Saturday, October 31, 2009

Hotel Rooms

The highlight of the Folger symposium for me was the earnest grad student who very earnestly suggested that I might want to get in touch with Bonnie Gordon because my project sounded so similar to hers. She was pretty sure Professor Gordon would be accessible on email. (She obviously had not seen the inbox with at least ten unanswered student emails in it) There is something refreshing about being at a conference for another discipline and being largely anonymous. Only twice did I have the urge to jump up and down and say “hey I’m a tenured professor too………” I forgot how much I love the Folger—it was a real haven for me in graduate school.

But the real highlight remains of course the large and lovely hotel room alone which seemed delicious enough that I dodged dinner invitations last night. The morning Eli and I left for our great adventure on the train did wonders for making the solo morning seem even better. See below for the short version of thurs morn in dialogue.

Eli I’m goin on the twain twan twain (in a song) I’m gonna stay with Joyce and Papa all by myself.

Jonathan omg I can’t take it I’m going to die. Kick kick scream scream. I can not go to school today I am too devastated.

Rebecca Mooooommmmy get me dressed. I have nothing to wear. You promised I could have another playdate with Haley. I will not practice the piano with anyone but you.

Eli I’m going on the twain twain twain. I got my chocolate milk in my packbak

J Noooooooo this is the wrong brand of cheerios…….

R Mooooommy Jonathan is tamtruming too much. We need to take him back to his therapist. (She means occupational therapist)

Me Jonathan I am putting you in your Tupperware until you turn 7. Rebecca you have a closet full of clothes put something on the law says you can’t go to school naked. Eli stop talking now.

Pause for three seconds

All quietly eating the wrong brand of cheerios. Rebecca is getting dressed. Jonathan is reading.

Eli Jonathan is reading to me………

Are all children bipolar/?

Wednesday, October 28, 2009

Twains and Hotels

Tomorrow night I will be in a hotel room in Washington DC ALL BY MYSELF. To be sure I look forward to an intense few days of talking about theater and space in early modern Europe at the Folger. But there is nothing better to a mother of small children than a hotel room with a bathtub, a tv and a nice cozy bed. The room does tend to need the trusty “Mommy’s first Hanukah” flask and chocolate. Before the hotel Eli and I are taking the “twain” together and he will stay with Joyce and papa all by himself after “mommy stays and chats a while” He also plans to get a hair cut, go to a "restawant", play fire trucks and do some fighting games with Papa.

The Last time I braved the train with the children alone was during the winter holidays. The highpoint was Rebecca asking every African American person if they observed Kwanza, which she had just learned about in school. Jonathan then informed the people on the train who by then were wondering who had let me reproduce that “we don’t celebrate Christmas because we do not believe that Jesus Christ is our savior” In theory Halloween ought to cause us less problems. Manuel and the big kids have a handout that ought to get them through my absence and the gemelli look forward to being in charge of Daddy. Apparently if they see the words homework and practicing written down they actually do it as opposed to when I’m here and it involves titillating dialogue like “no the violin bow is not a sword” “yes playing the star wars theme on the piano is a sign of genius but please play your five finger patterns,” and no neither dim wit nor butt are first grade site words. Last nights round of dim wit and butt following on the heels of advising ten undergrads most of whom want to go to the useless comm. school pushed me to stuff the boys in front of the History channel and plunk myself in a bubble bath with Ann Sexton poetry. Manuel came home with Rebecca to this scene and busted out laughing.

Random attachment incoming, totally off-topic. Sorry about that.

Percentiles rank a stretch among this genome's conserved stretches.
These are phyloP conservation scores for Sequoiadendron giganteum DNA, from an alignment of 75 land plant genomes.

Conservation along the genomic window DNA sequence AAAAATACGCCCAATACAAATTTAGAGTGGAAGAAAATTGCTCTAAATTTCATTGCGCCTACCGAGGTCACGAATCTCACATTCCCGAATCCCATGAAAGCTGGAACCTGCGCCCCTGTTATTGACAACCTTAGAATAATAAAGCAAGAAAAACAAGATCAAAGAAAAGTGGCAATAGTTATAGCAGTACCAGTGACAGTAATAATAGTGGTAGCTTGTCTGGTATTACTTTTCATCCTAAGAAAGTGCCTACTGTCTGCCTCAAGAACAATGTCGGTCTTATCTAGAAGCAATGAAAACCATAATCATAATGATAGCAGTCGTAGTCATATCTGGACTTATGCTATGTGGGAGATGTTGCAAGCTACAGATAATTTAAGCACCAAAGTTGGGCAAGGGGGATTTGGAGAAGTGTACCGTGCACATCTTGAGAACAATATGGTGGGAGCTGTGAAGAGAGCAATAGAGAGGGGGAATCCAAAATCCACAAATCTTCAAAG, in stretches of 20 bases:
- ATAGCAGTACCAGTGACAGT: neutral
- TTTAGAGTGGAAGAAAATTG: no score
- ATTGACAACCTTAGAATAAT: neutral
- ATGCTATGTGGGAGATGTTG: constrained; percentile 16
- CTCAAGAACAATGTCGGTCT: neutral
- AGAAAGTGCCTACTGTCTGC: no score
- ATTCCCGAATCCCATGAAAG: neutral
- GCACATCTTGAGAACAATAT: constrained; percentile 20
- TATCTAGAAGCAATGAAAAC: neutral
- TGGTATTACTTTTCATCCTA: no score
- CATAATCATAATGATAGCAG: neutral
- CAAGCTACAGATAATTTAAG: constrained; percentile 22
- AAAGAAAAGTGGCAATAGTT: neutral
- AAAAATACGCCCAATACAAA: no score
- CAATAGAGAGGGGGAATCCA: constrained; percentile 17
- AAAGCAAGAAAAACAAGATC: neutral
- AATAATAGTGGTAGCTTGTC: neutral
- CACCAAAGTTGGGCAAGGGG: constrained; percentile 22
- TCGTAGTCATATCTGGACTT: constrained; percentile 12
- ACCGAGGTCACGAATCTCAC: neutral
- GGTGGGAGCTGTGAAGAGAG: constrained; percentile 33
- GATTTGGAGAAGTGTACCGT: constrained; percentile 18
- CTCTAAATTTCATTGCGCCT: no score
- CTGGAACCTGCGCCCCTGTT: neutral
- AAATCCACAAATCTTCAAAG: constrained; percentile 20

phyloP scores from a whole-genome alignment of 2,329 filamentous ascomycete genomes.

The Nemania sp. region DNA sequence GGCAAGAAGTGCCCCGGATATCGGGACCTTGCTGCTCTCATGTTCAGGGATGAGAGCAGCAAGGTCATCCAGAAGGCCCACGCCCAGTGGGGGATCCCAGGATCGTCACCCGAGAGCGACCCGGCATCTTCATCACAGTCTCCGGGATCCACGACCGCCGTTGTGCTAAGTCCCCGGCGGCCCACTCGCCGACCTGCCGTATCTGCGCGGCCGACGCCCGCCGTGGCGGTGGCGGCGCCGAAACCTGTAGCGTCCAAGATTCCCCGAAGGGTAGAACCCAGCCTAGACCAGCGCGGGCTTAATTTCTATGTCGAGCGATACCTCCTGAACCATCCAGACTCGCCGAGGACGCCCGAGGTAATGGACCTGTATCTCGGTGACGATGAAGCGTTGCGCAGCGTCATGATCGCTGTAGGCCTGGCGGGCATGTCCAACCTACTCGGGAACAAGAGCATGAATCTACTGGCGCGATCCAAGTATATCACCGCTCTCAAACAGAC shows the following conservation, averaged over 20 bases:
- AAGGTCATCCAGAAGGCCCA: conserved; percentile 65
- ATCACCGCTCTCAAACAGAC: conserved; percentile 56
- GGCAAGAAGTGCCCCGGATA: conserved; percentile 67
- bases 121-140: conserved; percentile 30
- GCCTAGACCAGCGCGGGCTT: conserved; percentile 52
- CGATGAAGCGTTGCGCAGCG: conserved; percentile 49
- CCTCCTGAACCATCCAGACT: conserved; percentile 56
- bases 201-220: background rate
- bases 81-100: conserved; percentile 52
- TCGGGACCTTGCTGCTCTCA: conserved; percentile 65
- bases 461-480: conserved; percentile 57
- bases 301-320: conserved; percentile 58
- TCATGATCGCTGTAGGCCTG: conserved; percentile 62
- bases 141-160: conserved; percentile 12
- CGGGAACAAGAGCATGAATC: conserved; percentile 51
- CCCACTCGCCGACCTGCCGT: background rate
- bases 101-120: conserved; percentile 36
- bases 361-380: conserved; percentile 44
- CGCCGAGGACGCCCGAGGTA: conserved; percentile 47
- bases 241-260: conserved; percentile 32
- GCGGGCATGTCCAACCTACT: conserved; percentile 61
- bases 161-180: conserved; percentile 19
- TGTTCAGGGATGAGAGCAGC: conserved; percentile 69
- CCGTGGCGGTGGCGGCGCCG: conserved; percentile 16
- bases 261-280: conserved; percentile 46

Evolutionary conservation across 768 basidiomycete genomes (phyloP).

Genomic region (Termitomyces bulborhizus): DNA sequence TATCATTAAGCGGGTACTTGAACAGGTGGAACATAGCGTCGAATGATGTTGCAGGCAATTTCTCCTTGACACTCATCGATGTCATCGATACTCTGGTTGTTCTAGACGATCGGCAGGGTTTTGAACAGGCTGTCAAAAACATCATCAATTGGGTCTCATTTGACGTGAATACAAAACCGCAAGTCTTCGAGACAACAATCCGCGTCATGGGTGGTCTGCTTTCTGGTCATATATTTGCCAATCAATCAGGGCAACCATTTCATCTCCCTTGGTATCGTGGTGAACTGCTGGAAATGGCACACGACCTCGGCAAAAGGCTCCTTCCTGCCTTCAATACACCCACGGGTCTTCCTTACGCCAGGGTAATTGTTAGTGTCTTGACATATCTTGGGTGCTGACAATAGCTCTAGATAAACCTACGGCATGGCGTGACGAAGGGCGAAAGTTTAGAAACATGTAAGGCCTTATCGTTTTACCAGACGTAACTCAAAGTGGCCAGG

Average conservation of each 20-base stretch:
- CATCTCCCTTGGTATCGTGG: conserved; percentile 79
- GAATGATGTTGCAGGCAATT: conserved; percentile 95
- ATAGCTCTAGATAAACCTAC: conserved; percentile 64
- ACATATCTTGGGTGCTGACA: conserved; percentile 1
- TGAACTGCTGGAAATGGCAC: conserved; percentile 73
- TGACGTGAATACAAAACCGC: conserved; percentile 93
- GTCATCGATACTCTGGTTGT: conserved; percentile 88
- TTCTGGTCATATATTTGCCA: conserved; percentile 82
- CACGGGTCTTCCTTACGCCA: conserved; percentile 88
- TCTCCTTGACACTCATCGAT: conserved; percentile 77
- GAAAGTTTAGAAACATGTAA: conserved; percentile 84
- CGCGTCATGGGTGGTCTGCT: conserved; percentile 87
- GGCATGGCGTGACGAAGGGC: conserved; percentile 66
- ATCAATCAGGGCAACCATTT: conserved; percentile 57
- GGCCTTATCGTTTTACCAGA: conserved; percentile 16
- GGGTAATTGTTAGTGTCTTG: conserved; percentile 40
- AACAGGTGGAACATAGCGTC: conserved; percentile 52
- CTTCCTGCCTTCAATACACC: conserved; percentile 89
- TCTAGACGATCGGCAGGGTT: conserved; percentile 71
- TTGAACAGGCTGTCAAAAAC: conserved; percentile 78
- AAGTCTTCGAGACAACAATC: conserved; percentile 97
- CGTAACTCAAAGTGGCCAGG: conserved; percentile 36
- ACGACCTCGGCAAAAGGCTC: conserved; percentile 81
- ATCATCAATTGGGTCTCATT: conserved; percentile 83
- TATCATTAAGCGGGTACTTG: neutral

Monday, October 26, 2009

good twin bad twin

Rebecca and Jonathan have been perfecting the good twin bad twin performance since the womb. This involves one twin acting like Satan’s love child and the other performing perfect kid. Tonight’s iteration of this old pattern involved a 47 minutes tantrum from Jonathan about not wanting to eat dinner; it featured kicking, enraged screaming and pathetic tears which are always particularly dramatic on an underweight kid. “No one understands my pain,” “I just can’t resist kicking” And the trump card of “you know mommy I have a sore throat, head ache, muscle ache and stomach ache and must have the H1N1 flu” This prompted Rebecca to very aggressively eat her roast chicken “it’s the best chicken ever” She even ostentatiously sampled steamed mustard greens. “Aren’t I being helpful by eating new foods and cleaning the table” “Do you think we need to take Jonathan back to the feeding Therapist” “Don’t you think we’re a little old for this sort of behavior…..” I was not in the best place for this little performance having spent the entire day attempting to write a grant proposal that is due in a week. My new approach involves leaving myself exactly a week to get things done; as it turns out bibliographic control of Thomas Jefferson may take longer than that. Thankfully I have very smart friends and at least three of them wrote me sentences today. I’m assuming this counts as collaboration not honor code violation. And if anyone can think of a way to talk about fiddling that doesn’t end up sounding obscene that would be helpful as well. TJ is taken very seriously down here.